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Legislative Report (15 November 2006)

Legislative Report

15 November 2006

NDP on Wrong Track with Health Care

Imagine having to rush a family member to a hospital. Things are happening quickly and there isn’t much time to think. The only thing you know is you need to get to the hospital in a hurry. But when you get there with your loved one, you find out the hospital is closed. It’s closed because there aren’t enough doctors or nurses to staff it.

Sadly for many people living in rural Saskatchewan today, this is the reality of health care. Rural Saskatchewan is suffering from years of NDP denial and inaction when it comes to the recruitment and retention of health care professionals. Hospitals shutting their doors are the product of an NDP government that ignored a problem it knew was looming. And now Saskatchewan families must pay the price.

Families in communities like Arcola, Central Butte, Spiritwood, Kamsack, Preeceville, Canora and Big River have all had to live with temporary hospital closures in recent weeks. Some are still facing those closures. This is not what the people of Saskatchewan deserve. They deserve access to good quality health care and a government willing to provide it. In 2001, the NDP government promised that all Saskatchewan people would have primary care within a thirty minute drive from home. So much for that commitment!

According to the November 1 edition of the Regina Leader Post, “the suspension of hospital services in rural Saskatchewan is a fact of life, Health Minister Len Taylor said.” Taylor asserts that from time to time, hospitals may have to be closed because of the lack of health care professionals in the province. What Taylor is forgetting to mention is that his government that has been in power for the last fifteen years and has failed to deal aggressively with the shortage of health care professionals in Saskatchewan.

Let’s not forget, this is also the same NDP government that reduced the number of nurse training spaces in the province. In 1991, Saskatchewan educational institutions graduated 364 nurses per year. Today the province graduates 230. That’s 130 fewer nurses graduating in Saskatchewan each year. It doesn’t take genius to see why we have a nursing shortage.

Meanwhile, next door in Manitoba, the government and the nurses union got together six years ago to design an aggressive recruitment and retention strategy which saw the number of nurses in Manitoba increase by 1,212 nurses or 12.1 per cent. Our nurses’ union asserts that if Saskatchewan had the same retention of nurses as our neighbour to the east, there would be 800 more RNs in the province – “enough to fill all vacancies, staff up to professional standards, and cover annual retirements and long-term disabilities.” However, in Saskatchewan, the number of nurses has remained stagnant, our nurse retention rate is the worst in Canada and the future is looking particularly grim.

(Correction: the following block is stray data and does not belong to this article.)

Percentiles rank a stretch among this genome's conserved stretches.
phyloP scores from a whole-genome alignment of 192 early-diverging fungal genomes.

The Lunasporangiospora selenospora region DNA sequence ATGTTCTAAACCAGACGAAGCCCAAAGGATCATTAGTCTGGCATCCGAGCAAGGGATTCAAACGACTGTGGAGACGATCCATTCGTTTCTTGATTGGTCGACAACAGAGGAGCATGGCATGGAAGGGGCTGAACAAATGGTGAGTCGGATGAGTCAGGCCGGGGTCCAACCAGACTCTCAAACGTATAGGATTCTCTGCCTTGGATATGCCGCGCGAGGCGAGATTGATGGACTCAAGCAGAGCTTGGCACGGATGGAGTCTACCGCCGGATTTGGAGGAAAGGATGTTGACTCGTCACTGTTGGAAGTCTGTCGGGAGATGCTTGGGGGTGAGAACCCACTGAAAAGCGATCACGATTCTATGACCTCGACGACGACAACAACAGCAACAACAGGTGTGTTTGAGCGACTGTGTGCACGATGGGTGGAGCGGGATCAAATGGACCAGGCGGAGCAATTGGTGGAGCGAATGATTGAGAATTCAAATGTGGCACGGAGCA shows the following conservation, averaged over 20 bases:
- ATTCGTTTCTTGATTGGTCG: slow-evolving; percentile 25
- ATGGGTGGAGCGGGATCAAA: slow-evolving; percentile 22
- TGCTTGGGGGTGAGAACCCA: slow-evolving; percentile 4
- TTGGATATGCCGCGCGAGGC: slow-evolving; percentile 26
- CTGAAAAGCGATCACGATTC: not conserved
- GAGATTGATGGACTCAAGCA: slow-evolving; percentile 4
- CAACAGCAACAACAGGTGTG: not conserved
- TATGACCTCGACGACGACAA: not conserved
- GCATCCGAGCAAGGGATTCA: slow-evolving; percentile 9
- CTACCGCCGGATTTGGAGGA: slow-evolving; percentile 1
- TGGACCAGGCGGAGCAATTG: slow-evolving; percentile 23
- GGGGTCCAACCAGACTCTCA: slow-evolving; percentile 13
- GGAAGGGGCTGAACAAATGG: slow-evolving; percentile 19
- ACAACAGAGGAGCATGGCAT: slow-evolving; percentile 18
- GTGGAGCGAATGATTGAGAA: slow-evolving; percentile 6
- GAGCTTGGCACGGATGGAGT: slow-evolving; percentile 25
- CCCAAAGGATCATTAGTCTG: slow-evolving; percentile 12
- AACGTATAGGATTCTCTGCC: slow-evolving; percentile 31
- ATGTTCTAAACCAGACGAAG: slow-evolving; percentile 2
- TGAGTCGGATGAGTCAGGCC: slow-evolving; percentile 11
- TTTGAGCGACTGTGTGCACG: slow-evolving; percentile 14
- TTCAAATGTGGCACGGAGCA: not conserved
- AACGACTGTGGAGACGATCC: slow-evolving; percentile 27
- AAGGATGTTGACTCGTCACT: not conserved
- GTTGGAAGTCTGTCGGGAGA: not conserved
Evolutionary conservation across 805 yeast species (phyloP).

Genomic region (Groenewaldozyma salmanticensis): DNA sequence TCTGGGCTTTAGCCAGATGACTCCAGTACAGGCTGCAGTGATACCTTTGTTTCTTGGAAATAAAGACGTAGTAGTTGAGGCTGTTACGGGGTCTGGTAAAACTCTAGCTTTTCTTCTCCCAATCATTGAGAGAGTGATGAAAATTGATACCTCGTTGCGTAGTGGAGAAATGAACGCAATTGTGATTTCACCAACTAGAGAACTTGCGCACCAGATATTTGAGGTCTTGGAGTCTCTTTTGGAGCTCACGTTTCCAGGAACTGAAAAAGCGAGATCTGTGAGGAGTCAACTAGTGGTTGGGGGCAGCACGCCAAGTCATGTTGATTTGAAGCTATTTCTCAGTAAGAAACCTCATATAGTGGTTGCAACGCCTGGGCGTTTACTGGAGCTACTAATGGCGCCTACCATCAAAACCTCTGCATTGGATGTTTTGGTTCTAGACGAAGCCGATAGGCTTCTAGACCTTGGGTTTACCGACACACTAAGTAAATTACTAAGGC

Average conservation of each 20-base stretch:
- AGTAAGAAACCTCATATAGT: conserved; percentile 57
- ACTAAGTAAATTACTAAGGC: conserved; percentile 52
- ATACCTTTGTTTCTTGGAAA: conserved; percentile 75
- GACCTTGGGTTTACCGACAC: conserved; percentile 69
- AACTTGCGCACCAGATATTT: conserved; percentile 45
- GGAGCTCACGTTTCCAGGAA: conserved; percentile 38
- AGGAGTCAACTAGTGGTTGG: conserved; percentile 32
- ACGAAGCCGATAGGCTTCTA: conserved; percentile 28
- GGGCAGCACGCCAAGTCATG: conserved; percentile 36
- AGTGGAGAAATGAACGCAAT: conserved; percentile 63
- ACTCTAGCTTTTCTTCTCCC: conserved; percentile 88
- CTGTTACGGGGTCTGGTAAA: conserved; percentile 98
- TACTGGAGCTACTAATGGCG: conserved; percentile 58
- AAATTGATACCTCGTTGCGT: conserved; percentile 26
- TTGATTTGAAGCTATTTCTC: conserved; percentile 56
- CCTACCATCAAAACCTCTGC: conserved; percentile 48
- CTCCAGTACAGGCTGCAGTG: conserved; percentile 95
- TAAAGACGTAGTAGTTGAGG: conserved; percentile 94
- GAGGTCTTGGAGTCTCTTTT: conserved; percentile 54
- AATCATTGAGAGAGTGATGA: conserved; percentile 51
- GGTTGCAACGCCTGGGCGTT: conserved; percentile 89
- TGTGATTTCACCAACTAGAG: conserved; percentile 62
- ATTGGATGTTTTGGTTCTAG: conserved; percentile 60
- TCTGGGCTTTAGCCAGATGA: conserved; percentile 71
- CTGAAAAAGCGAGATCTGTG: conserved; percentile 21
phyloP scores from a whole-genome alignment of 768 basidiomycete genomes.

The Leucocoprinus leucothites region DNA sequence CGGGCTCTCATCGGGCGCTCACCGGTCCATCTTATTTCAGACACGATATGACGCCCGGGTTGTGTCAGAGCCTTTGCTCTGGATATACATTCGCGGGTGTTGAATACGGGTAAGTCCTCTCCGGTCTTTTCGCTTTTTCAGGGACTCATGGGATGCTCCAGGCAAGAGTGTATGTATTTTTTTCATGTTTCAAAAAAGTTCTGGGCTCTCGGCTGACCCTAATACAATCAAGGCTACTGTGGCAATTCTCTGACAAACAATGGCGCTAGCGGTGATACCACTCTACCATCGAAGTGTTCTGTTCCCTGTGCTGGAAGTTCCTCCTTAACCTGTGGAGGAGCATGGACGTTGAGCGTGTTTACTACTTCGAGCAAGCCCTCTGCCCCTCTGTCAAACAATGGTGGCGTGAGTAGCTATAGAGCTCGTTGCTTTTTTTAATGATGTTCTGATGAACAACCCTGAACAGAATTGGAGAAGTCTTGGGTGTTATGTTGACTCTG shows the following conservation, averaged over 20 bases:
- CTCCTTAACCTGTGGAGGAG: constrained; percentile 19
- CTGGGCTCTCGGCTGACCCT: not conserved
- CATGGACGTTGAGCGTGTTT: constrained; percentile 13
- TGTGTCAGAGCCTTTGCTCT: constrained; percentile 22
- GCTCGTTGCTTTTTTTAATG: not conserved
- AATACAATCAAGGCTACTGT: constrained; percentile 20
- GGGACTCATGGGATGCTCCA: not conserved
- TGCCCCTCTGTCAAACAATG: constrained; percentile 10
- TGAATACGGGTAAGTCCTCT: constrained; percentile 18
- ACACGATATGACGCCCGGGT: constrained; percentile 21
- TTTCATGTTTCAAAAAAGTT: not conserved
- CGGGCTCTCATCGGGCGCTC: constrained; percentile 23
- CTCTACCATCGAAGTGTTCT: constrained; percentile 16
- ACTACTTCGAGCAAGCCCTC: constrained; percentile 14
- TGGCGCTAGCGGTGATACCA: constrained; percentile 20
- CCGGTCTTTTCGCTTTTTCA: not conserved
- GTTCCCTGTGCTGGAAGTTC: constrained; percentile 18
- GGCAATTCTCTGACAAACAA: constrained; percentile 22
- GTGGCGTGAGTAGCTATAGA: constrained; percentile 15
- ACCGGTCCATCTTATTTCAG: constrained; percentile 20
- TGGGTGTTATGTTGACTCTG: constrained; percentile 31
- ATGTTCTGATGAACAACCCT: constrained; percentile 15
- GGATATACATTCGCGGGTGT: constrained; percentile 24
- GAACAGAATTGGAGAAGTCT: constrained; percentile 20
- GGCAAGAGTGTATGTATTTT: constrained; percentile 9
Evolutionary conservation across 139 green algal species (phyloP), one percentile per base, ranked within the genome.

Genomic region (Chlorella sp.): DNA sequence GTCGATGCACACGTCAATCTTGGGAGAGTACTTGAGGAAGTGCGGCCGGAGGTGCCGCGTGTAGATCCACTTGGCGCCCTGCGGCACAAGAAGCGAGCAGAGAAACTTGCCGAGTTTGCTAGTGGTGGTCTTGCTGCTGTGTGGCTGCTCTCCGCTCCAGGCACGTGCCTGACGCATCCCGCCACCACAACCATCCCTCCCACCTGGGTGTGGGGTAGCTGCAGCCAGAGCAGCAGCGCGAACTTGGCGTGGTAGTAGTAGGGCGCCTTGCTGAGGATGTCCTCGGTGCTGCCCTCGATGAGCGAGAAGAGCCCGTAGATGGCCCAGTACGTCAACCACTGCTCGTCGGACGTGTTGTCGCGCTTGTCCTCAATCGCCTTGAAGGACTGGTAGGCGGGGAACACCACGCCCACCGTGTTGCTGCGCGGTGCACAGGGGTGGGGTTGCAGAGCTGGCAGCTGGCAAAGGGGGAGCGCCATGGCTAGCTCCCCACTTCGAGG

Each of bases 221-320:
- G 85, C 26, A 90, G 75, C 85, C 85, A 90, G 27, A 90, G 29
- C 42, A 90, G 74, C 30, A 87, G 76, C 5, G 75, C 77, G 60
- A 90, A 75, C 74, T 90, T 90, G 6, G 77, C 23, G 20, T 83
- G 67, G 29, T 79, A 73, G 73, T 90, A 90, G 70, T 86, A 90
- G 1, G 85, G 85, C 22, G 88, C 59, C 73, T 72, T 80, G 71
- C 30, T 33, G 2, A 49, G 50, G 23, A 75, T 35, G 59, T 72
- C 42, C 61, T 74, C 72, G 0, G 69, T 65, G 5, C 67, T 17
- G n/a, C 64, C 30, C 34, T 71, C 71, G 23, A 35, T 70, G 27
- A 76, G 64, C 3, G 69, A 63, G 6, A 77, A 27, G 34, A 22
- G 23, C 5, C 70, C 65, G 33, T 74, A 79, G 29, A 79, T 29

This week, the Saskatchewan Union Nurses released a report stating that nursing vacancies in the province have increased by a whopping 78 per cent since last fall and that more than 700 new nurses are required to fill the vacancies and to meet professional standards. The report says that as a result of the shortage, 247 beds have been closed, nursing vacancies have simply been abolished outright or filled by another health professional, and that this year alone, 485 of nurses over 50 will be eligible for retirement.

According to the union’s report: “Five years of government denial and token responses to the RN/RPN shortage has left Saskatchewan much worse off than any other province. Patients, nurses and health authorities are paying a very high price as a result of the vacancies … [t]he scope and destructive legacy of the Saskatchewan government’s mismanagement of the nursing shortage is simple to outline, but difficult to overestimate.”

A perfect storm has developed in Saskatchewan’s health care system because the NDP government failed to address these problems earlier, despite repeated calls from nurses and the Official Opposition Saskatchewan Party. It’s this inaction that is now causing hospitals to shut their doors. It’s this inaction that’s forcing families in rural Saskatchewan to live with substandard health care. There’s no question that the NDP government is leading the province down the wrong track when it comes to health care in Saskatchewan.

If you have a question about this report or any other matter, just Contact Glen.

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